China vows revenge as Trump launches 'unacceptable' new tariffs
Global stock markets have been sent crashing as Washington prepares to launch a new $200bn worth of tariffs on Chinese goods, including fruit and vegetables, handbags, refrigerators and clothing.
The proposed 10% tariffs on these goods follow President Donald Trump’s June command for trade representative Robert Lighthizer to identify $200bn in Chinese goods for tariffs if Beijing retaliated against US moves aimed at clamping down on intellectual property theft in the People's Republic.
Last Friday the US initiated a round of 25% levies on $34bn worth of Chinese goods, with Beijing quickly responding in kind by placing tariffs on $34bn worth of US goods such as soybeans, pork and electric vehicles.
The White House said on Tuesday night that consultation is underway regarding the tariffs, with full implementation possibly taking place as soon as September.
China’s commerce ministry branded the new tariff proposal as “unacceptable” and committed to retaliatory measures in resistance of a “trade hegemony”.
"China is shocked by US’ behaviour. In order to safeguard the core interests of the country and the people, China will have to fight back as usual," the ministry said in a statement.
There were many warnings that Trump’s new tariffs will end up doing more harm than good and Asian and European stocks markets quickly decided, with traders' screens bathed in red on Wednesday, with the Shanghai composite index down 1.8%, London's FTSE 100 falling 1.5% and Germany's DAX down 1.2%, for example. The yuan weakened 0.6% against the dollar, down to levels last sustained in August last year.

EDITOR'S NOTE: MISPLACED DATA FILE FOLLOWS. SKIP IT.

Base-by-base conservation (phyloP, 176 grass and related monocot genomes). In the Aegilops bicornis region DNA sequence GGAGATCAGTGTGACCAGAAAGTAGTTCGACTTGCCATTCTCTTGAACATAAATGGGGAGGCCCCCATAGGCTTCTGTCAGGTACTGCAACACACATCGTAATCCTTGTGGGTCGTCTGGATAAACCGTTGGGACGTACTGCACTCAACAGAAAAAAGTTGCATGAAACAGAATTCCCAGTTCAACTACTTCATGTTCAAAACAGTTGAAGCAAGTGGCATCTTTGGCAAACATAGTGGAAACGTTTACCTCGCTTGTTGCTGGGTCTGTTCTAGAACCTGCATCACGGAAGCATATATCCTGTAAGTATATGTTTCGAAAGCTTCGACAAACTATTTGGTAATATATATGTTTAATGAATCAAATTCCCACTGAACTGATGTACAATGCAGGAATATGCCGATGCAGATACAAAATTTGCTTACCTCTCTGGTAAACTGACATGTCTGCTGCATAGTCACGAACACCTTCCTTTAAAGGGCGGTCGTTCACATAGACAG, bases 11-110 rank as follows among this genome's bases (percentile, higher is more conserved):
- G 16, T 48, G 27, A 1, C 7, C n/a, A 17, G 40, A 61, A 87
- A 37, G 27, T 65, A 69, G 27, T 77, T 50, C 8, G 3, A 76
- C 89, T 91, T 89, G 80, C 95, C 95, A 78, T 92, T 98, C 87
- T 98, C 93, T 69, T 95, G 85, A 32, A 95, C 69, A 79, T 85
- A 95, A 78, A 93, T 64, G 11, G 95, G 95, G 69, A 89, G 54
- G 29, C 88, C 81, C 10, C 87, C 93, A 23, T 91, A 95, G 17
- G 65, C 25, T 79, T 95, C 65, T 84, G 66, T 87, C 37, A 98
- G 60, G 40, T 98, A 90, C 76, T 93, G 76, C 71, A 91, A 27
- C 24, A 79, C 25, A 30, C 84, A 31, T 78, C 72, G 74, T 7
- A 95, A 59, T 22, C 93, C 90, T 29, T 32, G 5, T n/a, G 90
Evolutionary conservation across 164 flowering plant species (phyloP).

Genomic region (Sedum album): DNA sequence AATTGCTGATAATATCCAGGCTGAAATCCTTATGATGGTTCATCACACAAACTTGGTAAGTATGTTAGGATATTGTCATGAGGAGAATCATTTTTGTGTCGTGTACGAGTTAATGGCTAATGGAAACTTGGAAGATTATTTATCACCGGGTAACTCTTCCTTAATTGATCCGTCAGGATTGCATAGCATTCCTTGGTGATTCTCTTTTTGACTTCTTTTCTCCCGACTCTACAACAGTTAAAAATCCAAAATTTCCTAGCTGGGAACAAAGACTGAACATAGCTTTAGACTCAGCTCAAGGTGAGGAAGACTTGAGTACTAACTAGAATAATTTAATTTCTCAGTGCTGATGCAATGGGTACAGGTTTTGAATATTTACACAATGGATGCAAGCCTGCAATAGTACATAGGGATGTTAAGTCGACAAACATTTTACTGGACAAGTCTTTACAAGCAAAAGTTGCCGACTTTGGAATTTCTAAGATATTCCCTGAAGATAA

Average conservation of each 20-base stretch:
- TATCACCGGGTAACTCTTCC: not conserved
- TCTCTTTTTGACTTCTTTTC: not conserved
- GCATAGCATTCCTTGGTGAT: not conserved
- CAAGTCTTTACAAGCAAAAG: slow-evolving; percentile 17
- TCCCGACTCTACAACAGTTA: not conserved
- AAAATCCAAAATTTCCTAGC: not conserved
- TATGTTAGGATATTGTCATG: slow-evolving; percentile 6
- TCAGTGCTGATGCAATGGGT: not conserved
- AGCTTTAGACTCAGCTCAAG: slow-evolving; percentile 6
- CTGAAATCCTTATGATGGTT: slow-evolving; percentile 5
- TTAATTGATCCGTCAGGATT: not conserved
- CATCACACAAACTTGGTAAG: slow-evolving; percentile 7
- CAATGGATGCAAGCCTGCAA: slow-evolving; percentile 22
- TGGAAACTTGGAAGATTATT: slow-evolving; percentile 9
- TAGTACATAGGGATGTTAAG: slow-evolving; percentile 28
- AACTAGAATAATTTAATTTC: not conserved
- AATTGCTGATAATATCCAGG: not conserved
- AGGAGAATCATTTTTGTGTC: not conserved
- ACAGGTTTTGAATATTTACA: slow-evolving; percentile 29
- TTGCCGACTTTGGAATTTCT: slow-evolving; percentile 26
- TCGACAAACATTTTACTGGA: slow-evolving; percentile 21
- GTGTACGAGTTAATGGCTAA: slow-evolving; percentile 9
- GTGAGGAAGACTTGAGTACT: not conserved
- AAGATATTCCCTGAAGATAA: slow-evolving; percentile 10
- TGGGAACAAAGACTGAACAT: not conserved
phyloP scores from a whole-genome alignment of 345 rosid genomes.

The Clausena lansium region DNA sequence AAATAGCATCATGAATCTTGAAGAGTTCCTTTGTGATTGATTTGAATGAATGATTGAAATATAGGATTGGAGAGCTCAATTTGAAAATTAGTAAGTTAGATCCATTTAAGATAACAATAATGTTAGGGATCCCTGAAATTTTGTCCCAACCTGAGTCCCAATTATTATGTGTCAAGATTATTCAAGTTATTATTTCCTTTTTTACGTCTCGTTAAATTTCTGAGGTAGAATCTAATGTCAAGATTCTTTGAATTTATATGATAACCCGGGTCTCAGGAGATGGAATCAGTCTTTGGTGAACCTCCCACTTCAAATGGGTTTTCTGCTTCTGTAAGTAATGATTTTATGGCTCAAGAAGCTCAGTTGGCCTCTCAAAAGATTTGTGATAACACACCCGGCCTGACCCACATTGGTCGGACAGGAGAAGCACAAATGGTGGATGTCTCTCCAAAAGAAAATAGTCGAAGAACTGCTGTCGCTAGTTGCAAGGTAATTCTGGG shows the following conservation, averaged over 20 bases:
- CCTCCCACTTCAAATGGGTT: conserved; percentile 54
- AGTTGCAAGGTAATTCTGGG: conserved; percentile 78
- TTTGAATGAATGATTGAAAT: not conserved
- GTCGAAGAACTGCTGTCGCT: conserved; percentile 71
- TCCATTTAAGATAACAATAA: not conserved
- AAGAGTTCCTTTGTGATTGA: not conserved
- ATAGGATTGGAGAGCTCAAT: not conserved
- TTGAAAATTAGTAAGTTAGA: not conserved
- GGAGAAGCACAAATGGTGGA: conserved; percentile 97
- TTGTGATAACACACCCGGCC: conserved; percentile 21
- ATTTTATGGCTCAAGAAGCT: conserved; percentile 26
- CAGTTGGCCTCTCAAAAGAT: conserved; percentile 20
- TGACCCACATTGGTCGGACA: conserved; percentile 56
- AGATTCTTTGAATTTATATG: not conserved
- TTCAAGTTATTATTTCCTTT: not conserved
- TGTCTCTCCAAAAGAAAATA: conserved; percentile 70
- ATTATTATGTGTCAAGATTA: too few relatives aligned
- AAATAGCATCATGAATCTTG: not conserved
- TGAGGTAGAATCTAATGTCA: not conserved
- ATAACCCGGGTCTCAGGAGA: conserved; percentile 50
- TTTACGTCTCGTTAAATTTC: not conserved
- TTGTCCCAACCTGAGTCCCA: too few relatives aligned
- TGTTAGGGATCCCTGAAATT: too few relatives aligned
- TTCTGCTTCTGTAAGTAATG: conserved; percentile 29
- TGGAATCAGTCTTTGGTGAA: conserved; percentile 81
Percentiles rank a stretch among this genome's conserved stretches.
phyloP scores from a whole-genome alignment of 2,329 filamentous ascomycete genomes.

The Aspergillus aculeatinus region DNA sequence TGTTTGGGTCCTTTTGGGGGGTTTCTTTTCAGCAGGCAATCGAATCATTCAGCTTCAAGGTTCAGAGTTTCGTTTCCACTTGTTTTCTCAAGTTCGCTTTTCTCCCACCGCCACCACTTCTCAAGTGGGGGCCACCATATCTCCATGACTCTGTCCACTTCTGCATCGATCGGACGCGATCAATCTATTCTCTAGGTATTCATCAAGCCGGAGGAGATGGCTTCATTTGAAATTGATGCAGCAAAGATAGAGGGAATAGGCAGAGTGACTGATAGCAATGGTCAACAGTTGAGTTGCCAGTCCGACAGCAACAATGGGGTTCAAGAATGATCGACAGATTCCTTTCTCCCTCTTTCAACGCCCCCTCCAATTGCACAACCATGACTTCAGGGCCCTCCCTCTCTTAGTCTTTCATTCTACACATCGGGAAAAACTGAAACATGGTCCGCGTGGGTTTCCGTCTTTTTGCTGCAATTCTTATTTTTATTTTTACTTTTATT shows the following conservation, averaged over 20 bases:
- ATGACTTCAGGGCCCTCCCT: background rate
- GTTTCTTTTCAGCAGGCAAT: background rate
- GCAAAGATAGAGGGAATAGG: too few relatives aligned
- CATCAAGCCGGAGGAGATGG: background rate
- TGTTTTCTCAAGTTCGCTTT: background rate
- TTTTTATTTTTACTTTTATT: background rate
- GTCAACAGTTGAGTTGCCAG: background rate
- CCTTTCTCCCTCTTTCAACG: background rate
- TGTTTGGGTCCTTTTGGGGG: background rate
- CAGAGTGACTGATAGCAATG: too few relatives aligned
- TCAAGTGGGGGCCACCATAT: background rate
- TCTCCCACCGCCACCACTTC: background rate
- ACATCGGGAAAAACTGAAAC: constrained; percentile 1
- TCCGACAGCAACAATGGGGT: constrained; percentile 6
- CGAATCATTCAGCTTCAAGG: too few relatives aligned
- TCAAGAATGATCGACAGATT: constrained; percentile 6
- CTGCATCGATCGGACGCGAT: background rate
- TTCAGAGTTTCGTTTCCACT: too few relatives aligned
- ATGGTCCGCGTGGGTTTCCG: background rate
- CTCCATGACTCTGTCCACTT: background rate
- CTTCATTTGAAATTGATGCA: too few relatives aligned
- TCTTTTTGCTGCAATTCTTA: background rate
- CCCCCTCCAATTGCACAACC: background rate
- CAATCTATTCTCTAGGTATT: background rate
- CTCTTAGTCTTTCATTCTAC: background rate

Analysts at Mizuho Bank said: “Given the magnitude and breadth of the tariff list, the impact is expected to ripple through supply chains and cause collateral damage on regional economies.”
For consumers, UBS meanwhile pointed out that tariffs act as an extra sales tax, making imports more expensive: "President Trump once again prepared to lower the yoke of additional taxation onto the shoulders of US consumers."
Nomura agreed, noting that the initial round of tariffs, at 25% targeting $50bn of Chinese imports, focused primarily on capital goods, mitigating any potential impact on consumers, but the the new $200bn target is almost equally split between capital and consumer goods.
"Thus, if these tariffs do indeed take effect, there would likely be a larger impact on consumers than in the initial round," the Japanese bank said. "Looking at more detailed categories, however, machinery and electrical equipment remains the most heavily targeted group, consistent with the administration’s approach of taking aim at certain machinery and electrical equipment outlined in Beijing’s 'Made in China 2025' plan."
Cailin Birch, global analyst at the Economist Intelligence Unit, said: “The proposed list of $200bn worth of goods includes a number of industrial inputs and components that would squeeze US companies’ supply chains and ultimately raise consumer prices.”
Birch continued to argue that the measures piled further pressure on US exporters who are already weakened by previous tariffs imposed by China, the EU, Canada and Mexico.
The latest revelations had sent investors scrambling for safe havens such as “consumer goods and utilities”, said Russ Mould, investment director at stock brokers AJ Bell.